It’s been 9.5 years since I relocated to New York City. I’ve had amazing opportunities to work with gifted people on films, film festivals, photo shoots, advertisements, and TV shows. I’ve collaborated with amazing artists, actors, actresses, and musicians. I’ve had the honor of photographing dozens and dozens of couples and families. It’s been quite a journey from exploring all that New York had to offer me in the entertainment industry, to launching my business as a wedding photographer, to transitioning to a thriving family, baby, and child photography specialty.
I have been literally bombarded with inspiration here, from my peers, from my competitors, from my mentors. I am bursting with new ideas, including new mediums, new ways of expression, new services to offer my clients, and new services that will serve the needs of new clients.
Sociologist Richard Florida has been one of my favorite authors recently, because of the way he so aptly describes the status quo, and what I, as an individual (particularly, a creative one), am likely to be experiencing due to the massive social changes currently transpiring in our country and all over the world. He sites the rise of what he coined the “Creative Class,” as the reason city-centers are regaining popularity as a place to live and work. Think of it as kind of a reverse urban sprawl — creative talent flocks to where the environment fosters creativity and employers then dip into that pool of talent. “Place” is becoming the center of our lives. A change from when people used to go to where they’ve been offered a job, now people are looking for jobs in the place they want to live. (Richard Florida, The Rise of the Creative Class.)
Mr. Florida even created a “quiz” you can take online to supplement his book, Who’s Your City?, which summarizes the various criteria for a place search based upon personality traits and where one is in one’s life cycle. Several months ago, it dawned on me that although New York had inspired me in infinite ways, living here no longer afforded me the time and energy to keep up with creating all that I was inspired to create.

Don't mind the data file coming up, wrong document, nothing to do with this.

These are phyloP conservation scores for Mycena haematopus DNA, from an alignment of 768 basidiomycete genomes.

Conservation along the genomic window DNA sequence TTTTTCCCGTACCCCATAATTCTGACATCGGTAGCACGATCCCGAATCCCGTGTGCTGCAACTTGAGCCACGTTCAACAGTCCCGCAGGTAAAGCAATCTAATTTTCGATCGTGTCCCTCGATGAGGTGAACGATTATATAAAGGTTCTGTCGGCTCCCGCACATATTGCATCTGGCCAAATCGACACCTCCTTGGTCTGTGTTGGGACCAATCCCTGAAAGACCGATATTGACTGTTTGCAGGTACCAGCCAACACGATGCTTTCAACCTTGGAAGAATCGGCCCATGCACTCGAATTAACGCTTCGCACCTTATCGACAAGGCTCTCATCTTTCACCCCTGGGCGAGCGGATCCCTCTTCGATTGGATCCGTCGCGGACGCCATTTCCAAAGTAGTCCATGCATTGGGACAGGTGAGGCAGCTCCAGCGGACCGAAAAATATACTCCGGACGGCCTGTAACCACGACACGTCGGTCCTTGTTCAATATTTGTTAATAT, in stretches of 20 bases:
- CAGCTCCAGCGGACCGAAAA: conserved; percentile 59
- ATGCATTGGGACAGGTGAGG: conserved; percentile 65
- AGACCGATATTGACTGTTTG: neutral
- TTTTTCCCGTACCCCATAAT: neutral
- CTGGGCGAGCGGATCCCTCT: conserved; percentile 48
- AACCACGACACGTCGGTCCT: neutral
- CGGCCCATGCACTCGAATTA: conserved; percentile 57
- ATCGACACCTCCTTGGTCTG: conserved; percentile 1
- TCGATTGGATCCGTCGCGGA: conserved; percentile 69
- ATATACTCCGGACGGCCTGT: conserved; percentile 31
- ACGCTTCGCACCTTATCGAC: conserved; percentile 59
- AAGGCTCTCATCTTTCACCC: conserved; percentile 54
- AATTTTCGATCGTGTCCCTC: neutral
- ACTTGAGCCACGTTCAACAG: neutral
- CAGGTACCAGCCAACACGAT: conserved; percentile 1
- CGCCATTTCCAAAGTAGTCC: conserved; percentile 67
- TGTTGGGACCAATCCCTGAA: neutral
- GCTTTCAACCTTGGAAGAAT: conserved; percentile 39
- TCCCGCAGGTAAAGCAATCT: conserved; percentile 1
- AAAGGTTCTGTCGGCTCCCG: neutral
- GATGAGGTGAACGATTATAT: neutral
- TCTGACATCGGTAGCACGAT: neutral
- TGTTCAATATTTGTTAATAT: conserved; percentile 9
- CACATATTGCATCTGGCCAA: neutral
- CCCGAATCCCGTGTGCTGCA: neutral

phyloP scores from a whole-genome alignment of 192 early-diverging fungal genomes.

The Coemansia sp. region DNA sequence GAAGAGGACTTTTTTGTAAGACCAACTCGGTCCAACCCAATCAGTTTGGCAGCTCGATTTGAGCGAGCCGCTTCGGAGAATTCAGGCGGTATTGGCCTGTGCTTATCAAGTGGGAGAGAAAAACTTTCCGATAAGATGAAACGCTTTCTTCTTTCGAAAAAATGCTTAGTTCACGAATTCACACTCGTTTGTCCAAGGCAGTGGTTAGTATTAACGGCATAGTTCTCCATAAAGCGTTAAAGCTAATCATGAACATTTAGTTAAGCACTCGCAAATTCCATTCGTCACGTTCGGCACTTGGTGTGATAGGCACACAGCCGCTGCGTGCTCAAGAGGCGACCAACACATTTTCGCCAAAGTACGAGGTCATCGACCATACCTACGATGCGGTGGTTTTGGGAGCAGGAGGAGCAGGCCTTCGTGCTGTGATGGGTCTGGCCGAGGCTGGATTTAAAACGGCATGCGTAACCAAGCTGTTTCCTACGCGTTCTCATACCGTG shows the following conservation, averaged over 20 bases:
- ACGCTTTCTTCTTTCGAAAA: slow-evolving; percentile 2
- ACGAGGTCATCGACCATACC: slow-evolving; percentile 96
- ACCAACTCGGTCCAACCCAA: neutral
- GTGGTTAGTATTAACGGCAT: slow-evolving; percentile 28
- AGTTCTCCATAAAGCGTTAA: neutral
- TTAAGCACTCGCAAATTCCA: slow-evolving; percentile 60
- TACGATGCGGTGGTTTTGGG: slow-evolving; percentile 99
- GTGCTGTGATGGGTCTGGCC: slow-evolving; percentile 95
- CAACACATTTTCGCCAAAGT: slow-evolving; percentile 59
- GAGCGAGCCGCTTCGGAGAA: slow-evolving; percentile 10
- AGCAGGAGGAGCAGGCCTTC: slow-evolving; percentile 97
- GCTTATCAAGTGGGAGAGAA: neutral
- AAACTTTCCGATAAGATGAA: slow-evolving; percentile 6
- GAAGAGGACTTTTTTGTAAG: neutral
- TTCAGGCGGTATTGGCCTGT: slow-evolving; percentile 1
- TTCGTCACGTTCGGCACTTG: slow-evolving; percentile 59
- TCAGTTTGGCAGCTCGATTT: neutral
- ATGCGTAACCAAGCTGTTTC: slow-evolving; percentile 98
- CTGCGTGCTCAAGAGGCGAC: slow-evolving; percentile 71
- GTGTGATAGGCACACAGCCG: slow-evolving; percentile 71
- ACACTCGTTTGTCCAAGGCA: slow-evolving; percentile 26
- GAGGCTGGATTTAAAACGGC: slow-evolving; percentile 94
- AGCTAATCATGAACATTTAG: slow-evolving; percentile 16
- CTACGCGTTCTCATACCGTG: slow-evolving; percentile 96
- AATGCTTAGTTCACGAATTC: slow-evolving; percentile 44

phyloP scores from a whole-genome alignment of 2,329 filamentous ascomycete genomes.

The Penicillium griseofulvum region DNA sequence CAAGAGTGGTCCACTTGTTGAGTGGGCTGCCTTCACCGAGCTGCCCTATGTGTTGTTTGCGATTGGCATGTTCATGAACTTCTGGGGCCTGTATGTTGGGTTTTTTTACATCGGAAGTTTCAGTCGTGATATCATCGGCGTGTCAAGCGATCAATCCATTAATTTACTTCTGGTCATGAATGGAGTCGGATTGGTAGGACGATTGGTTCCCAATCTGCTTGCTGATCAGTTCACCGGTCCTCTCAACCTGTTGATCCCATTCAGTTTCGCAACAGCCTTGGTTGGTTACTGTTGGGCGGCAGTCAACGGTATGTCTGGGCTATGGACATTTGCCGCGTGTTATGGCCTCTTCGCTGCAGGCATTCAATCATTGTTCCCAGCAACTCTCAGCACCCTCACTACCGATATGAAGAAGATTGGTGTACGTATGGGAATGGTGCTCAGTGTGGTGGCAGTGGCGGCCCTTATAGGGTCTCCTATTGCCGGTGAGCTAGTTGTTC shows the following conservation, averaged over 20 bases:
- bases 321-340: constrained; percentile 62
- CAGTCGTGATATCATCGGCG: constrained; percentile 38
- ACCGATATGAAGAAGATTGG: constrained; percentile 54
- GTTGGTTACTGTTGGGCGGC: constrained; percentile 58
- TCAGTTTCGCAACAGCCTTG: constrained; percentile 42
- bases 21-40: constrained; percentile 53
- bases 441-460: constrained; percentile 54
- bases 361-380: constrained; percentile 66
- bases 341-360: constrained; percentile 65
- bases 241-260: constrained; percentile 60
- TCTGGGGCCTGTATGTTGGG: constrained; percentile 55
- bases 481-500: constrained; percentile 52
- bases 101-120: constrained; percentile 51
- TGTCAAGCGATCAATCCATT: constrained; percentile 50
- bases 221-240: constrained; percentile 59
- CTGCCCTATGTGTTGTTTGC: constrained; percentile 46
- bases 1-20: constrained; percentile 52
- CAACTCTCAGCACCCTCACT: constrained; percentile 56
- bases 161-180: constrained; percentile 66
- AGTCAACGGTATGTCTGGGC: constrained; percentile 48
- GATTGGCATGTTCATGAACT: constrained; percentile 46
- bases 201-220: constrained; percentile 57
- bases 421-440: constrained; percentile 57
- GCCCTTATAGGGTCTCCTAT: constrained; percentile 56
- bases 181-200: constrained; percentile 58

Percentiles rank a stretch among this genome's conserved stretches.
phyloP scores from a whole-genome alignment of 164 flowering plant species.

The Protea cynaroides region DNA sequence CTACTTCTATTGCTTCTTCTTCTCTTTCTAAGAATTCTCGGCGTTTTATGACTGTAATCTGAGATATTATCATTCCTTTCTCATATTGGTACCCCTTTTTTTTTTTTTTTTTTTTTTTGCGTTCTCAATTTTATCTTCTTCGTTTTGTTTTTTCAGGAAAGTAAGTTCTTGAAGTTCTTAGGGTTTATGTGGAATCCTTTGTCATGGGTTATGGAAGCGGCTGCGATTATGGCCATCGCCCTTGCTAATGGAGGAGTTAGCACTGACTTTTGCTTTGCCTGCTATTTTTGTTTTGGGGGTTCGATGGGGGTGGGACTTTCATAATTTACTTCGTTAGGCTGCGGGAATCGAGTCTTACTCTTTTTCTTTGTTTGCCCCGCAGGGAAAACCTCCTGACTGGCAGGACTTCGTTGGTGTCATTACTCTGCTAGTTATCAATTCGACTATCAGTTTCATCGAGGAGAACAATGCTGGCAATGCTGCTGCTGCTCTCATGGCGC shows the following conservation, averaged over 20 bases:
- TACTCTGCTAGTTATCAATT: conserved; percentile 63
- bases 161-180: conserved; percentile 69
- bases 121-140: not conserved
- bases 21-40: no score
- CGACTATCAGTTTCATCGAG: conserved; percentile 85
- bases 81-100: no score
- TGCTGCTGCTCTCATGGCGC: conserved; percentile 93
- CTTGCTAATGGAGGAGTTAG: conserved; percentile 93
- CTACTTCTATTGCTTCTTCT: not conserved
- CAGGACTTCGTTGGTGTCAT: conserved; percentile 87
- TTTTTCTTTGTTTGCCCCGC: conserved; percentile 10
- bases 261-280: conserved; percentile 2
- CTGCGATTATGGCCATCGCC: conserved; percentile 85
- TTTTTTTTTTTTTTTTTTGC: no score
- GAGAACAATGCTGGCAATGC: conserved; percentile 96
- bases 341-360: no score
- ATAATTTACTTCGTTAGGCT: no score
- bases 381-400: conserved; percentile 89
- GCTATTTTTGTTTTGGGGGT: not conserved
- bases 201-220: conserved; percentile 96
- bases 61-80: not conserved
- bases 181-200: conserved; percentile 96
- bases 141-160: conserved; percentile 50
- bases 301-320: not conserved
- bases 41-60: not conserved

If you’ve lived in New York City for any stretch of time, or if even if you’ve just visited, you understand the intensity of daily life here. Sometimes just getting from point A to point B can turn into quite an adventure. I have found it challenging, as my career has progressed, to keep the pace of New York City life, and also keep pace with the birthing of new ideas and creations. For awhile, I’ve been unsure of how to deal with this — how to manage living in the city I love, and still have enough well-rested, good, healthy energy to apply to new endeavors and the constant evolution that is the creative process.
I took Mr. Florida’s city quiz several months ago, and was surprised to find that my hometown of Cleveland (with which I have always been, admittedly, a little bit obsessed) ranked quite high in terms of places that would suit me right now, and equally surprised that New York was no longer such a good fit at all. This was rather difficult to accept. I had left Cleveland when I was 17 years old, and for nearly 10 years of my adult life, I’ve considered only NYC my home.
However, I began to see and accept that I had been languishing here in some ways, and that it is time to seek a lifestyle that will give me and my creative spirit more breathing room.
And, voila! My relocation to Cleveland now begins. As of September 1st, 2011, Sarah Sloboda Photography will operate primarily out of Cleveland, Ohio. I will continue to serve the New York area on occasion, and will continue to offer services worldwide. New aspects of my business will be announced very soon, as well.
I want to express my profound gratitude to all of my clients and supporters who have quite literally made my dreams come true in New York. I am humbled by the appreciation and admiration for my work that so many people have expressed. It has given me much strength and courage to keep going on this artist’s path. I deeply appreciate each and every person I have encountered here in New York. On the whole, they have shaped, honed, and inspired my work and my process beyond anything I could have imagined as a young girl growing up in the Mid-West.
I am eager now to start fresh in a new place, continuing to provide the family-oriented photography experience people have come to know as my style. I can’t wait to co-mingle with the young, entrepreneuring likes of Sean Bilovecky of Dredgers Union (clothing company), and Scott Meivogel of Aperture (analog camera shop). I can’t wait to shop at the Westside Market, and eat more Jack Frost Donuts, Honey Hut Ice Cream, and Goodman’s Corned Beef. I can’t wait to stroll the galleries of the Gordon Square Arts District, the shops of Tremont, and attend the Cleveland International Film Festival. But most of all, I can’t wait to have just a little more breathing room, a little more quiet, a little more time to hear the whisper of ideas inside me and give them the space to manifest.
I can’t wait to share what I’m up to next! Thank you for being part of this journey with me. Thank you, New York, from the bottom of my heart. You’ve forever changed me, and I am grateful for all the wisdom you’ve imparted. I know it will serve me going forward into my new adventures.